“Forced dues-fueled political spending pays for phone banks, get-out-the-vote drives, propaganda mailings, and other so-called ‘in-kind support’ for Big Labor-favored candidates.”

National Right to Work Law Would End Private-Sector Forced Union Dues and Fees

National Right to Work Committee President Mark Mix: Congress has an obligation to “crack down on forced-dues politicking and protect the free speech rights of private-sector employees across the nation.” Credit: U.S. House Committee on Education and the Workforce

Mr. Mix continued: “It’s just plain wrong for Big Labor to take compulsory dues and fees extracted from workers who understand they benefit from lower taxes and spend that money to defeat elected officials who voted for lower taxes.”

To  help end the abuse of independent-minded workers and the economic wreckage wrought by compulsory unionism, the Committee is backing legislation (S.545 and H.R.785) that would eliminate from federal labor law all provisions authorizing forced dues and fees.

This spring, the Committee will be pushing for recorded votes on national Right to Work legislation in both chambers of Congress.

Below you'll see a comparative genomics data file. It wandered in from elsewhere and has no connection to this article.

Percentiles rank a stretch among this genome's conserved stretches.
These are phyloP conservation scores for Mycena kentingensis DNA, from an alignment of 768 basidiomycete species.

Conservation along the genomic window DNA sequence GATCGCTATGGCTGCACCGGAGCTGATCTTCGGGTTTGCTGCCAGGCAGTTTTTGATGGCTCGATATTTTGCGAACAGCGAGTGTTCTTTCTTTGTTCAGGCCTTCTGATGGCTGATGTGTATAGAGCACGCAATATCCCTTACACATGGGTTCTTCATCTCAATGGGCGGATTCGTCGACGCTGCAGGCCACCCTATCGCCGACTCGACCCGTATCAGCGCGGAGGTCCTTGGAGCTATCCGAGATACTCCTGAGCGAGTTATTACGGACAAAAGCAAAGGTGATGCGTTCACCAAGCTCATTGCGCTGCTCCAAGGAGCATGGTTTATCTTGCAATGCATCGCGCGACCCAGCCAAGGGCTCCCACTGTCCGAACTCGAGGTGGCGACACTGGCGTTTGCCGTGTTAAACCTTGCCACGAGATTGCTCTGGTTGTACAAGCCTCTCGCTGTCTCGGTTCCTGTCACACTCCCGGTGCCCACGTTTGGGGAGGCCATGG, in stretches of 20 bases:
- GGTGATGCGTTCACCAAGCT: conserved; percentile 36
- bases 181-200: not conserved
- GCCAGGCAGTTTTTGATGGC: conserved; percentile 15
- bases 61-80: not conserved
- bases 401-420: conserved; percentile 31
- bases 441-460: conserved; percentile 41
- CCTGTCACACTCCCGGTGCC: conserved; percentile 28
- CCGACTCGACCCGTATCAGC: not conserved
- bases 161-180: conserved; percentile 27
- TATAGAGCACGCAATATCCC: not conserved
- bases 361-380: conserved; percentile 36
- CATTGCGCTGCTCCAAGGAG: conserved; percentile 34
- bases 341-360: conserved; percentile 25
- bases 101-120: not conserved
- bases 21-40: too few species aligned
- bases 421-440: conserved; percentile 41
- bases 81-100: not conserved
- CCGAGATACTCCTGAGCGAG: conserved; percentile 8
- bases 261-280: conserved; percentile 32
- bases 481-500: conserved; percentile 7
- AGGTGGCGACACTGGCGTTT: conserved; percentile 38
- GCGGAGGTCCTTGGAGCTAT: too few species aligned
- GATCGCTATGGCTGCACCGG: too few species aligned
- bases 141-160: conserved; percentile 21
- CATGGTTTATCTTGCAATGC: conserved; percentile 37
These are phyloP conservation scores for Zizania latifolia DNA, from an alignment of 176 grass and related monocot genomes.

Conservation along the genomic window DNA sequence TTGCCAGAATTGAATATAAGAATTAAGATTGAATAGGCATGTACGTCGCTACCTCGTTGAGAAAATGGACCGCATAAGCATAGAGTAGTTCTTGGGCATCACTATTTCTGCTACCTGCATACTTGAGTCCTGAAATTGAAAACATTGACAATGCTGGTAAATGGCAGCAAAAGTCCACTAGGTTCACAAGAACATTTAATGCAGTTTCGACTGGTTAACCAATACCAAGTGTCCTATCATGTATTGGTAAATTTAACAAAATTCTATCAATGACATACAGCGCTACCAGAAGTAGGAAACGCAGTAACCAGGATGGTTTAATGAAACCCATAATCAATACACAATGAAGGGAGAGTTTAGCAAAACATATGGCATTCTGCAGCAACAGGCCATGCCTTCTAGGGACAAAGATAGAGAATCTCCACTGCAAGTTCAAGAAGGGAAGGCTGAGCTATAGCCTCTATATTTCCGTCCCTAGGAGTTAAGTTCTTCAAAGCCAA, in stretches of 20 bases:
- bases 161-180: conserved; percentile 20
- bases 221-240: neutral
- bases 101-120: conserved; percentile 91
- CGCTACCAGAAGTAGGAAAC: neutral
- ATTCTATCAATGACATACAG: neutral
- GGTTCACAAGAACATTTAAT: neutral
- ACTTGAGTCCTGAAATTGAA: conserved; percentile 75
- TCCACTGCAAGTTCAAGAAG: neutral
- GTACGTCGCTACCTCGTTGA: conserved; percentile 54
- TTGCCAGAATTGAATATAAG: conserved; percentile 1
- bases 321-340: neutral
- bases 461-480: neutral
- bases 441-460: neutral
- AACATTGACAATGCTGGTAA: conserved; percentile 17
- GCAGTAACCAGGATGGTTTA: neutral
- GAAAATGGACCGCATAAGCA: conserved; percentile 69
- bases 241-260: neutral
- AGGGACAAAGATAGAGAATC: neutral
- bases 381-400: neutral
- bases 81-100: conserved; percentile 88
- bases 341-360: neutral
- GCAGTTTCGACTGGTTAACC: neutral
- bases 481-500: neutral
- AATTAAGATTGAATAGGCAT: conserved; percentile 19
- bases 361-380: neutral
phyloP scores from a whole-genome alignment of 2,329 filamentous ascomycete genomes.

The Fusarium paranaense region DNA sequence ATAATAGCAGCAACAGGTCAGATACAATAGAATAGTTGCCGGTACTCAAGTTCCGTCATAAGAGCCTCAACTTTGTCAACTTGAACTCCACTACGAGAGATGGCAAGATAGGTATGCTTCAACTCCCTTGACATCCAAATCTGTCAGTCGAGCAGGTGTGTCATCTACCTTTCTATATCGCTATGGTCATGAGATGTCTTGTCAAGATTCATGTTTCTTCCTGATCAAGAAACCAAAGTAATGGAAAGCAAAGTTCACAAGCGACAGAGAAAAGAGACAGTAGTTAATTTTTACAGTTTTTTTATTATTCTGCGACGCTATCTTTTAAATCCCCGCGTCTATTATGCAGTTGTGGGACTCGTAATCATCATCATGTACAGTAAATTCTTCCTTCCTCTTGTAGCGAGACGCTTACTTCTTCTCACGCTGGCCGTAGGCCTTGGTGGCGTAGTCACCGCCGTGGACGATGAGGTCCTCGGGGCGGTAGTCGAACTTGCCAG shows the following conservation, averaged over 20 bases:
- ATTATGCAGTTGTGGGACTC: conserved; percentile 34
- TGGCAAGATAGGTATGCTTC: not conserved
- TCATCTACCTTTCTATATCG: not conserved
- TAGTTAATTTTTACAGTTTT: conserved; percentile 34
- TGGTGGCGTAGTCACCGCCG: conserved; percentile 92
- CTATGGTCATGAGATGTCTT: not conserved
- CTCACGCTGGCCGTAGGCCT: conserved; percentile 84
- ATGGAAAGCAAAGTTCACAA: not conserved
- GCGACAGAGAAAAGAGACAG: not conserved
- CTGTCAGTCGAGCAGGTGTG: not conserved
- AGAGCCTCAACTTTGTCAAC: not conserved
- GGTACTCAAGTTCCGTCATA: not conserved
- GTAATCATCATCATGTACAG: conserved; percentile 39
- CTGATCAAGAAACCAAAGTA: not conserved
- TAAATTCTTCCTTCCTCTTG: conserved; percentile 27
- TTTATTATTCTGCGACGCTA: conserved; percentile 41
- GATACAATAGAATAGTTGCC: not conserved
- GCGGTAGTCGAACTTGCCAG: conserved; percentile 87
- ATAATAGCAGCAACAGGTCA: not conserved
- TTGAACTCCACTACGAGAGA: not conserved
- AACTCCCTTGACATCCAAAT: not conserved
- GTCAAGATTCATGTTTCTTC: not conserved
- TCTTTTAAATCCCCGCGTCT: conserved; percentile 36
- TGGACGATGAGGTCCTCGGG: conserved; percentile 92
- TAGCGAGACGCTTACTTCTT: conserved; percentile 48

“Fortunately, in the 27 states where Right to Work laws have been adopted and are in effect, employees are already protected from being forced to bankroll Big Labor’s pet causes and candidates,” said Mr. Mix.

“But it remains Congress’ obligation to crack down on forced-dues politicking and protect the free speech rights of private-sector employees across the nation.

“And this objective can be accomplished by passage of a national Right to Work law that repeals the handful of provisions in federal labor law under which millions of employees are still being forced to bankroll unions.”

(Click here to download the April 2018 National Right to Work Newsletter)